I began this book as a sometime reader of Michael Chabon. I klepped The Yiddish Policemen's Union from my dad's shelf, and I've also read Wonder Boys and Summerland at some point. (I actually liked the movie of the former better than Chabon's book, oddly enough.) Chabon is one of those writers who is at the periphery of my awareness, someone whose books I respect even though I only accord them a lukewarm enthusiasm when it comes to the prospect of reading one. He has a way with words, a talent for tone and diction, that I much admire.
This skill is apparent in Maps and Legends. The book itself is something of a cipher at first—as a product of McSweeney's, it is bound in a format simultaneously advertising and obscuring the content of the book. The jacket of this edition is alone worth a paragraph. Although the multiple layers can be annoying to handle, they create a beautiful effect that shows a love for the physical form of a book itself, parallel Chabon's tribute to literature and storytelling found between the covers.
Often collections of essays make me ambivalent, and Chabon's is no exception. My praise of Chabon's style holds true. He has mastered that heavy, didactic, descriptive method of discourse that makes me unabashedly jealous. Such writing can also be pedantic and quickly outstay its welcome, of course, and Chabon is guilty at times of overindulging his allusive abilities. If his passion for this subject were not so evident from his essays, I pass harsher judgement. As it is, I think it is a matter of taste. Some will endure—and even enjoy—the book; others will cast it aside with a vague sense of distaste or a definite feeling of dismay. Chabon's writing is not for everyone, and this book is no exception.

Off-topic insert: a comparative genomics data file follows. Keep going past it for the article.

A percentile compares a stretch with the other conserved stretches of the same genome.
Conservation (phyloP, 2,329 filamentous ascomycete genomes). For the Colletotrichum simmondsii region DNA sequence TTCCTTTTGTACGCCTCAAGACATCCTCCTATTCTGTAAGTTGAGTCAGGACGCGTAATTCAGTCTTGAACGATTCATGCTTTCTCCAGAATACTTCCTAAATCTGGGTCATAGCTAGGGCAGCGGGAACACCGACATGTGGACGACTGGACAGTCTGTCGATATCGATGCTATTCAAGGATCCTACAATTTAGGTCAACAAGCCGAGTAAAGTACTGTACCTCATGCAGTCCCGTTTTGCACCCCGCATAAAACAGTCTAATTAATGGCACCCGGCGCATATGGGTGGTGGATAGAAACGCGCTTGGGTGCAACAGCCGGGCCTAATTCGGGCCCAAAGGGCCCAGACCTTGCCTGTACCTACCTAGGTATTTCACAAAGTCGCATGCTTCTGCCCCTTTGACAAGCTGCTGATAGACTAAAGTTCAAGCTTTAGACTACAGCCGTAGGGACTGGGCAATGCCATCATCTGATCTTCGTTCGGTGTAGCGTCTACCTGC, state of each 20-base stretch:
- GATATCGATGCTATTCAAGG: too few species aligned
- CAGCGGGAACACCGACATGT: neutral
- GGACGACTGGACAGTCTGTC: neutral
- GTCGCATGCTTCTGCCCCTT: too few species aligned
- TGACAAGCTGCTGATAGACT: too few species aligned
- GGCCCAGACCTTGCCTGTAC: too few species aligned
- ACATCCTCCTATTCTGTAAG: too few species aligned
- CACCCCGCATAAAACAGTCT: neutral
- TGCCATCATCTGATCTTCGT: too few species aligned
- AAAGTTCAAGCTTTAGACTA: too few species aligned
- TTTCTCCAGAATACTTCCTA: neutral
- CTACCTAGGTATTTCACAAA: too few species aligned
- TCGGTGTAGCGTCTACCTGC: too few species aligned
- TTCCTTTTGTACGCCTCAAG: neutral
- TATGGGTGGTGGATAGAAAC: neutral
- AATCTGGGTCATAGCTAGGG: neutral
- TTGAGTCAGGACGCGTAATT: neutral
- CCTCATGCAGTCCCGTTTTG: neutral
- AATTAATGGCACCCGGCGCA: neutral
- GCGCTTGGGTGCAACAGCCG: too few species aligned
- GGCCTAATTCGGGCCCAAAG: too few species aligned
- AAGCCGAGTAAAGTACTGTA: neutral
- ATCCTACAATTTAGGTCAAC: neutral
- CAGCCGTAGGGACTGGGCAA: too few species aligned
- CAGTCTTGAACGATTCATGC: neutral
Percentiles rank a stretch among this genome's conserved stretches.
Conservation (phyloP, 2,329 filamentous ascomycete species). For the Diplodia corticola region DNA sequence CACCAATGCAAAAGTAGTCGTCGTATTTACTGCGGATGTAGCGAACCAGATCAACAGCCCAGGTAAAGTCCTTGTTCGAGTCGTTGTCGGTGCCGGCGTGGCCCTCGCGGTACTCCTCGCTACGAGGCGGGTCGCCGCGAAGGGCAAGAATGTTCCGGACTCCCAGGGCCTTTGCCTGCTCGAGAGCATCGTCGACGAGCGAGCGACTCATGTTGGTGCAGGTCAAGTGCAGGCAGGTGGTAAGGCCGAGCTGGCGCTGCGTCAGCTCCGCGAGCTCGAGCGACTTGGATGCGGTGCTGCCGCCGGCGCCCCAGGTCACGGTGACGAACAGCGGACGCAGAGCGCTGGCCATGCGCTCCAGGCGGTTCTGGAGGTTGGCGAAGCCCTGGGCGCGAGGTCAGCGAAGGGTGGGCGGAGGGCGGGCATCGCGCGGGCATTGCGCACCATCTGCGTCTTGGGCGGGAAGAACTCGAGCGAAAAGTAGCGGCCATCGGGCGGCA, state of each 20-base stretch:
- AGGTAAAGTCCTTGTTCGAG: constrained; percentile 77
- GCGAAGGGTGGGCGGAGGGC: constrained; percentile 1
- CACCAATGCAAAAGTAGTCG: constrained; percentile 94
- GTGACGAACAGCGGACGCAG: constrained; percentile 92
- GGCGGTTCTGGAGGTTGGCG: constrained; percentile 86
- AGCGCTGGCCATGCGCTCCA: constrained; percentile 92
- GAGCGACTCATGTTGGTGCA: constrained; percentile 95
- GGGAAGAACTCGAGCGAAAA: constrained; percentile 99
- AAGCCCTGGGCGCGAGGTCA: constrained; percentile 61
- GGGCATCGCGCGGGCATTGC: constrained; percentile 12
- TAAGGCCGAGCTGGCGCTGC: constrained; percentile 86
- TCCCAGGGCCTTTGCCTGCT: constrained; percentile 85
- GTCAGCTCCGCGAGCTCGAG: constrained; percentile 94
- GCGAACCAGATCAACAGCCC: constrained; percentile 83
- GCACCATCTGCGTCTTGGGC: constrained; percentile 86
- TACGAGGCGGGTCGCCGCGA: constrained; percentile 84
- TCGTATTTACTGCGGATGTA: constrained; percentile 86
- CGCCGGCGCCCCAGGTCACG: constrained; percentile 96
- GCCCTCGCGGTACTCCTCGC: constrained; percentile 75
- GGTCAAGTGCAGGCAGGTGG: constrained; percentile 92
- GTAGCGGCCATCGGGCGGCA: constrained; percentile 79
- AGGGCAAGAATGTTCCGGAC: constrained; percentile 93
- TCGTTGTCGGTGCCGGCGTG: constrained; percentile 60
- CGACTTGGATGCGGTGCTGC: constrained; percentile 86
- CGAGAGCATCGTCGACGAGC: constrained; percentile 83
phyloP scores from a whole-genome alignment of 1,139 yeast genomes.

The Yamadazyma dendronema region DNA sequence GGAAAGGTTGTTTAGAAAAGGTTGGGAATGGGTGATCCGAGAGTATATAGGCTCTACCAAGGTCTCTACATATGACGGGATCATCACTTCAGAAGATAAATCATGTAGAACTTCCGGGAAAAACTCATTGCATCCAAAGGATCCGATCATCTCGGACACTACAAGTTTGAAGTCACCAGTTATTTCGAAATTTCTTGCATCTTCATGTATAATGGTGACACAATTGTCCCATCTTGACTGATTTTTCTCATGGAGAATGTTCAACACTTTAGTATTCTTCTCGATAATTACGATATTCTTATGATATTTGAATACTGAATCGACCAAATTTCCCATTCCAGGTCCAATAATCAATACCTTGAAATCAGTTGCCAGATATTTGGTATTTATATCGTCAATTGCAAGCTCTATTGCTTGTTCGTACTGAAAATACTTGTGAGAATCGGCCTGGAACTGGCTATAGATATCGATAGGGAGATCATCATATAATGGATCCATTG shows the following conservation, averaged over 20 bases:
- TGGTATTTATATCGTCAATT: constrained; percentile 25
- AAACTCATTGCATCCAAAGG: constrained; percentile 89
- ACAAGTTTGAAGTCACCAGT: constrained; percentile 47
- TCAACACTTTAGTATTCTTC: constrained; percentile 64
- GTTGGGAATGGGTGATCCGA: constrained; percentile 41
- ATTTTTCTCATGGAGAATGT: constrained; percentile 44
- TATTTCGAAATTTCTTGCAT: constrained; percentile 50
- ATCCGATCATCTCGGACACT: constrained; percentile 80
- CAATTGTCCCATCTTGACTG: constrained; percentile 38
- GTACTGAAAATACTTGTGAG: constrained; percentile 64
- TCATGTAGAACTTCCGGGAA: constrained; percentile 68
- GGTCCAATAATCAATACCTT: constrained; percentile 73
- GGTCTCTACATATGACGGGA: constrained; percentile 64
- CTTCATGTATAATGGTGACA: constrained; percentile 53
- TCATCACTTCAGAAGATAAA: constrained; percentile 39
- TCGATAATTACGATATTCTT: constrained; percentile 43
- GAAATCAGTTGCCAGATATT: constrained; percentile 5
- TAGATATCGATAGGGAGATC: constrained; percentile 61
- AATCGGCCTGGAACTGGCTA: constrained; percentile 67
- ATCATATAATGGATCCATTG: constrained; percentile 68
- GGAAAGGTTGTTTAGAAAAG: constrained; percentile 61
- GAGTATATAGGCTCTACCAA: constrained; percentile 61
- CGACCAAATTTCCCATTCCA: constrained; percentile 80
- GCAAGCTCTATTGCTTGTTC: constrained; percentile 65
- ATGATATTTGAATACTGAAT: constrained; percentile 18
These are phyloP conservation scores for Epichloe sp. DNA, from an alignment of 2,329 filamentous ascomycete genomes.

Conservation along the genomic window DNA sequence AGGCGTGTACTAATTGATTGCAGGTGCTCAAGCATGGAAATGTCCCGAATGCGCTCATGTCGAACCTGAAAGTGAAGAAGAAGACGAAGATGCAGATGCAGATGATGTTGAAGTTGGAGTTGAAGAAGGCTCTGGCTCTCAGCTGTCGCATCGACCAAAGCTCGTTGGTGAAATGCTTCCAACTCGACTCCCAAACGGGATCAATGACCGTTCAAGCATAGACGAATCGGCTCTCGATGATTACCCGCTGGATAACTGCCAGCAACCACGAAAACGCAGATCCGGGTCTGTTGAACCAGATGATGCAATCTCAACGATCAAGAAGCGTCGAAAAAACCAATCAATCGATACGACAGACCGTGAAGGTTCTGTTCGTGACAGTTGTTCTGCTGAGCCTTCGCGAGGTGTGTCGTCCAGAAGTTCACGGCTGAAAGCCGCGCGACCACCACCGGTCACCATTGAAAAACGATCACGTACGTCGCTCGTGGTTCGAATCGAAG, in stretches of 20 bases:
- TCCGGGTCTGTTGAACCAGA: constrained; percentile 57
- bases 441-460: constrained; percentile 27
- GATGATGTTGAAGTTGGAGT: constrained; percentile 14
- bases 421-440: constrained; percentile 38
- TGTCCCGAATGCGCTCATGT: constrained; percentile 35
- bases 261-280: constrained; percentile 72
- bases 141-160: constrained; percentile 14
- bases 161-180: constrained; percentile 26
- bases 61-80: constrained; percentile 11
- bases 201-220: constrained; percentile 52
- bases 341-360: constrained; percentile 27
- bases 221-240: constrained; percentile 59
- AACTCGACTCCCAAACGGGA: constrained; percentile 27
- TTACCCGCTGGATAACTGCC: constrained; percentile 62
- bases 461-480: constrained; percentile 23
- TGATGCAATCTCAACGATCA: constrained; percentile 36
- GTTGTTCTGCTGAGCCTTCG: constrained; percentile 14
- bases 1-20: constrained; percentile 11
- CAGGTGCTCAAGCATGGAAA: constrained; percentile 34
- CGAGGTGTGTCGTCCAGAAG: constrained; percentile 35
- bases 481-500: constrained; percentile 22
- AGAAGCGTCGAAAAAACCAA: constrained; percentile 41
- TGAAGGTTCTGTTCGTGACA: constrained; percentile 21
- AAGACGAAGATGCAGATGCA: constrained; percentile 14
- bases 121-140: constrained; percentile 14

For those who choose to remain, all of Chabon's essays are interesting, but not all are created equal. In particular, I enjoyed: "Trickster in a Suit of Lights: Thoughts on the Modern Short Story", "Fan Fictions: On Sherlock Holmes", "Ragnarok Boy", "My Back Pages," and "Diving into the Wreck". In the first essay, Chabon discusses his fascination with transgressing the boundaries defined by genre, likening himself and other authors to the Trickster gods of many mythologies. Likewise, "Ragnarok Boy," celebrates the richness of Norse mythology, a subject on which I have been ruminating since reading Norse Code.
I loved "Fan Fictions: On Sherlock Holmes" for its exploration of Conan Doyle's motives behind writing Holmes stories—money—and the enduring effect of Holmesian mysteries on the "genre" of mystery and on literature in general. This essay is a true gem of the collection. It sparked in me a desire to re-read Holmes, something that any analysis of a work should do. More than passion, Chabon's sense of wonder is infectious and amplifying. He feels like I do: that we are ridiculously, wonderfully gifted with this ability to preserve stories in written form; that a well-stocked library or a cozy, stuffed bookshelf is a treasure trove of adventures just waiting to be read. When I buy or borrow books, I feel like I'm getting away with a crime—this amazing experience cannot be legal! But it is, and I love nothing more.
As a reader, Maps and Legends affirmed my feeling that stories are magical. As a writer, it reminded me of the responsibilities I have as a practitioner of this magic. An unwritten story is something with infinite potential; a writer must craft it carefully, honing every plane and edge with only the mind's glimpse of an end product as a guide. The journey is non-trivial, but when done right, the rewards for both the reader and the writer are proportionally spectacular.
Chabon claims to loathe the phrase "guilty pleasures", and while I understand his reasoning, I have to disagree. It is true that "guilty pleasure" can refer to something one fears censure over enjoying (much as I enjoy reading young adult fiction targeted toward socially-obsessed adolescent girls). But a "guilty pleasure" can also be something like that extra scoop of ice cream, something so flagrantly self-indulgent that we look both ways before allowing ourselves the moment.
Maps and Legends is the latter type of guilty pleasure. At least it was for me, and I think it was for Michael Chabon as well, no matter how much he protests. Sometimes he lays it on thick, but I'm inclined to forgive his exuberance as the self-conscious fanaticism of his inner boy, who can't quite believe he actually achieved his dream. Maps and Legends a self-referential, meta-aware celebration of literature and its role in one's life, from formative childhood through rocky adolescence all the way to adulthood. Because some of us, though we grow taller, do not grow up. Our sense of wonder remains firmly intact, persistently in place, ever guiding us to explore those uncharted places.